Biventricular Pacing Going Along with Acute Hemodynamic Response in a Patient with Huge Anterior Wall Aneurysm – Importance of Pacing Viable Myocardium
Unusual clinical course, Unusual or unexpected effect of treatment
Spyridon Liosis, Evgeny Lyan, Amr Abdin, Ben Brüggemann, Stefan A. Lange, Julia Vogler, Christian H. Heeger, Kivanc Yalin, Roland R. Tilz, Charlotte Eitel
Department of Cardiology, University Heart Center Lübeck, Lübeck, Germany
Am J Case Rep 2019; 20:810-815
Response to cardiac resynchronization therapy (CRT) is variable among patients. Extensive scar tissue burden has been characterized as a negative predictor of significant response. Whereas mid-term and long-term response has been thoroughly investigated in randomized clinical trials; however, little is known about acute hemodynamic effects of biventricular pacing.
CASE REPORT: We report a case of an elderly female patient with severe ischemic cardiomyopathy and a large anterior wall aneurysm, who received right ventricular and biventricular pacing during ablation of incessant pleomorphic ventricular tachycardia. During the procedure, biventricular pacing was associated with a 20% acute increase in systolic blood pressure compared to right ventricular pacing, although there was no acute or long-term effect on left ventricular function.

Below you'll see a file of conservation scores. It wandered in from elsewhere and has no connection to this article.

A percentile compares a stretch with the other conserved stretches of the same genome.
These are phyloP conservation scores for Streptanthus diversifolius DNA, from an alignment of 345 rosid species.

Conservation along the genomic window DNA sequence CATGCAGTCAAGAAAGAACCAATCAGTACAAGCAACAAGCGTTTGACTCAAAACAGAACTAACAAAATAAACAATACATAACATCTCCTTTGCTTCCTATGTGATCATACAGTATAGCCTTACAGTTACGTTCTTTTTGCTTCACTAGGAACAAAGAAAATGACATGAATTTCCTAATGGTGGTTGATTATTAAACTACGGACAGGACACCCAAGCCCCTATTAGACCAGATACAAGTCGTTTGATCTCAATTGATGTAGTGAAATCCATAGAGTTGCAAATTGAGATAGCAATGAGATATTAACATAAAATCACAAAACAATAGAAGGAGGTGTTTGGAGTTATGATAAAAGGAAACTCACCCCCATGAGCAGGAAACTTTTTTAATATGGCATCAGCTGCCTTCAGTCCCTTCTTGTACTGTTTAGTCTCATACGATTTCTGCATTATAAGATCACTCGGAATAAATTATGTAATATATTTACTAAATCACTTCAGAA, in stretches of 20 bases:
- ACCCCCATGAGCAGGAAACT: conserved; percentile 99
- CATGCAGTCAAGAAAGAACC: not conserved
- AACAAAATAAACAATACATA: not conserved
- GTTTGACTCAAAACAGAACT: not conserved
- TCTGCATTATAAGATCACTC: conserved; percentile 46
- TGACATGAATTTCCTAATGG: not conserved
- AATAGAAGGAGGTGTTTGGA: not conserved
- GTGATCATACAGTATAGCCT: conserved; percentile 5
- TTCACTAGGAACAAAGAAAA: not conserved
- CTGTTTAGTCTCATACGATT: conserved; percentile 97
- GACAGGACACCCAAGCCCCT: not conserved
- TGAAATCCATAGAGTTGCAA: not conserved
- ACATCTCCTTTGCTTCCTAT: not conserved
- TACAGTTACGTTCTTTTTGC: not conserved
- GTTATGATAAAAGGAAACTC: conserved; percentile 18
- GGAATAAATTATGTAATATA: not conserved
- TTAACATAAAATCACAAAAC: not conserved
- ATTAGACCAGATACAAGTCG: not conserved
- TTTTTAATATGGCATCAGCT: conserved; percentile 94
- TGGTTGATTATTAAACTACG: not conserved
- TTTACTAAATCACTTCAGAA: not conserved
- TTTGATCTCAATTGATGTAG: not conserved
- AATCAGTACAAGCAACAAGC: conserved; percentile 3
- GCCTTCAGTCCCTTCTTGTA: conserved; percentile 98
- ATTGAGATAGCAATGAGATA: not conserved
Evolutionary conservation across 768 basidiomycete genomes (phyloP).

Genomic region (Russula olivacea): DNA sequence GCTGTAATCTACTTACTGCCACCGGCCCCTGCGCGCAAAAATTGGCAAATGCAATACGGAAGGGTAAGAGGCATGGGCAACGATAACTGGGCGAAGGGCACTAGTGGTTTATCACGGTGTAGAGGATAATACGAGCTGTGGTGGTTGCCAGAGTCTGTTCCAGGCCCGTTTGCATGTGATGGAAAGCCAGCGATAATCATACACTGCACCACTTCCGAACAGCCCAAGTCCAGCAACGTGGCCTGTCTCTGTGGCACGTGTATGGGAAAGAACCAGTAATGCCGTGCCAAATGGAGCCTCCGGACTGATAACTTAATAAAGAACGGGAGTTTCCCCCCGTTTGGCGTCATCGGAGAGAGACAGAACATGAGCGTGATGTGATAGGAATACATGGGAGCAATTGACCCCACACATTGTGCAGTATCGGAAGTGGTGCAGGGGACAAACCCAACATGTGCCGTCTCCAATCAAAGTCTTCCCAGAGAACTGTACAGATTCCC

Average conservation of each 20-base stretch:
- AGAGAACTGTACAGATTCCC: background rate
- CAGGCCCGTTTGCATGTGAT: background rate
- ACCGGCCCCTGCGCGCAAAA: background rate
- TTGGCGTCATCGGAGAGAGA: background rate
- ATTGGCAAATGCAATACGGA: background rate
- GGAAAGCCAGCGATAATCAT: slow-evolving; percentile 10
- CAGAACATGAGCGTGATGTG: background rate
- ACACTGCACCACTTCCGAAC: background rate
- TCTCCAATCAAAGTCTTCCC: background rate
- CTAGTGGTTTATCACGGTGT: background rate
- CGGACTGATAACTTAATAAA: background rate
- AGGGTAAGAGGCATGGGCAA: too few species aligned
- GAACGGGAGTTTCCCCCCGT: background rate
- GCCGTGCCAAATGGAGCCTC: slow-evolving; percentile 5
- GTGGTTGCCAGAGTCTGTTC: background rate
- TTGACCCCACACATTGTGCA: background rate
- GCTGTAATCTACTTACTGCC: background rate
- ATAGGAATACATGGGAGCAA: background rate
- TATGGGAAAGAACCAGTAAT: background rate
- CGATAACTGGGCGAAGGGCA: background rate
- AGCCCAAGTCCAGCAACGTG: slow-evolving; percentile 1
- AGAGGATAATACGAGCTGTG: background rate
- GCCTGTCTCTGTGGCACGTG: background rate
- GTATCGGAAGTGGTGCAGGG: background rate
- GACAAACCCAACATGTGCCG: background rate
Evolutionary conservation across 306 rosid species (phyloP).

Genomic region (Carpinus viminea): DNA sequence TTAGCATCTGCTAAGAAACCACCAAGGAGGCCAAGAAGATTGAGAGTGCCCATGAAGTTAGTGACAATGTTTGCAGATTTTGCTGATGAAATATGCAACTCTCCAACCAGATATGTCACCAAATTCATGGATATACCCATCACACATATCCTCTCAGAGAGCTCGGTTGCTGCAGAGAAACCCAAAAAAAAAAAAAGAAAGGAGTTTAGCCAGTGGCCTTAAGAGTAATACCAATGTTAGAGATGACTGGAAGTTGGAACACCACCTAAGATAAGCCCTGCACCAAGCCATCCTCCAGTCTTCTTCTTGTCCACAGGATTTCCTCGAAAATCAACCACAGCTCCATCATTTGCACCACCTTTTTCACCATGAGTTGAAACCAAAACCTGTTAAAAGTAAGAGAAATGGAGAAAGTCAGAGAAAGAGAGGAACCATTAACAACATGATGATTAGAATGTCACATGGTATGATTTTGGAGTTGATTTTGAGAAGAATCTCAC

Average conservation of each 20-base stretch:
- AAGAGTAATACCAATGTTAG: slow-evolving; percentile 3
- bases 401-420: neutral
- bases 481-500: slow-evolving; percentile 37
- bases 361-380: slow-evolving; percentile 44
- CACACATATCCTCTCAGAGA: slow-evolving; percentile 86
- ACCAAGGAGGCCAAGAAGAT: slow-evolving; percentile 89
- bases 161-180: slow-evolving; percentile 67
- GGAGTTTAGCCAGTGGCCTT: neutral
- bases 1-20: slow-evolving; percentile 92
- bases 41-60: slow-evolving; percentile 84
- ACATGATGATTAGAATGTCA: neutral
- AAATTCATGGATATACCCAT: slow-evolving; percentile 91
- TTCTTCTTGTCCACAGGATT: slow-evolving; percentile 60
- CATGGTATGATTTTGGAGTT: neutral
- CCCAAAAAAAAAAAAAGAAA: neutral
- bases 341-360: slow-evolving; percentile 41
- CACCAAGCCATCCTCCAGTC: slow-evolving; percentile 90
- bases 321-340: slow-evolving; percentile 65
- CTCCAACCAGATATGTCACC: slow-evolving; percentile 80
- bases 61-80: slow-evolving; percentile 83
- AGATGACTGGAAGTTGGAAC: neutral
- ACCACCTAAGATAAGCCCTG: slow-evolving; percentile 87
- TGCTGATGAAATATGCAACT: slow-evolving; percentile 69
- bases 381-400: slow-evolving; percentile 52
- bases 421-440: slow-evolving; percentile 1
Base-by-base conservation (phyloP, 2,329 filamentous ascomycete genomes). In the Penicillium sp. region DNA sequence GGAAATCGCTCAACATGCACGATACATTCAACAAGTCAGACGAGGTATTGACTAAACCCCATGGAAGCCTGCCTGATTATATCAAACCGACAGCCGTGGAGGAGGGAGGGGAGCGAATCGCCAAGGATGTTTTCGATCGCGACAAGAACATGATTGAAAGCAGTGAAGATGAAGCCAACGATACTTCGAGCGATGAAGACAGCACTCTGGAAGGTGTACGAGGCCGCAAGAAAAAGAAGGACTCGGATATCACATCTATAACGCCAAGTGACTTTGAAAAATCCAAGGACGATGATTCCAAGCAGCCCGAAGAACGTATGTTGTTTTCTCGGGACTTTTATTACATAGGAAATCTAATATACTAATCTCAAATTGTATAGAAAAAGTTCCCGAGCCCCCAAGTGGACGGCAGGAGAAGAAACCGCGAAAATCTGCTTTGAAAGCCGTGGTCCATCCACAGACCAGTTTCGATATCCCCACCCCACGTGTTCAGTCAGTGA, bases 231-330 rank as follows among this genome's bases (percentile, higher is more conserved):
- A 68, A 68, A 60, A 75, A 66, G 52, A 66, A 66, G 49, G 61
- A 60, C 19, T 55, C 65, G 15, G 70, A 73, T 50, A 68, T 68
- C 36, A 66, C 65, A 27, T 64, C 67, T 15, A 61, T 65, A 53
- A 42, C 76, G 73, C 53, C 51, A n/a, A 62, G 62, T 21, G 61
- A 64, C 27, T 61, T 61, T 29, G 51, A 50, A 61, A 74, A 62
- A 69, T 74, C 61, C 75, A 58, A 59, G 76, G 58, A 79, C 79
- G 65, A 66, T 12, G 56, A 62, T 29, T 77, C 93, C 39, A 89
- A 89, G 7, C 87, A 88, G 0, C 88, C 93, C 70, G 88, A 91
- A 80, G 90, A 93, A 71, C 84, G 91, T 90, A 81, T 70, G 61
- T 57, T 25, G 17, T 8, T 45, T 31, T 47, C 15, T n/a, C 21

CONCLUSIONS: The acute hemodynamic effect of CRT in our patient suggests an effect of CRT even in patients with negative predictors of CRT response such as severe ischemic cardiomyopathy with a large aneurysm. Although no marked increase in left ventricular function might be observed, the acute effect of CRT might contribute to stabilization of heart failure in these patients.
Keywords: cardiac resynchronization therapy, Heart Aneurysm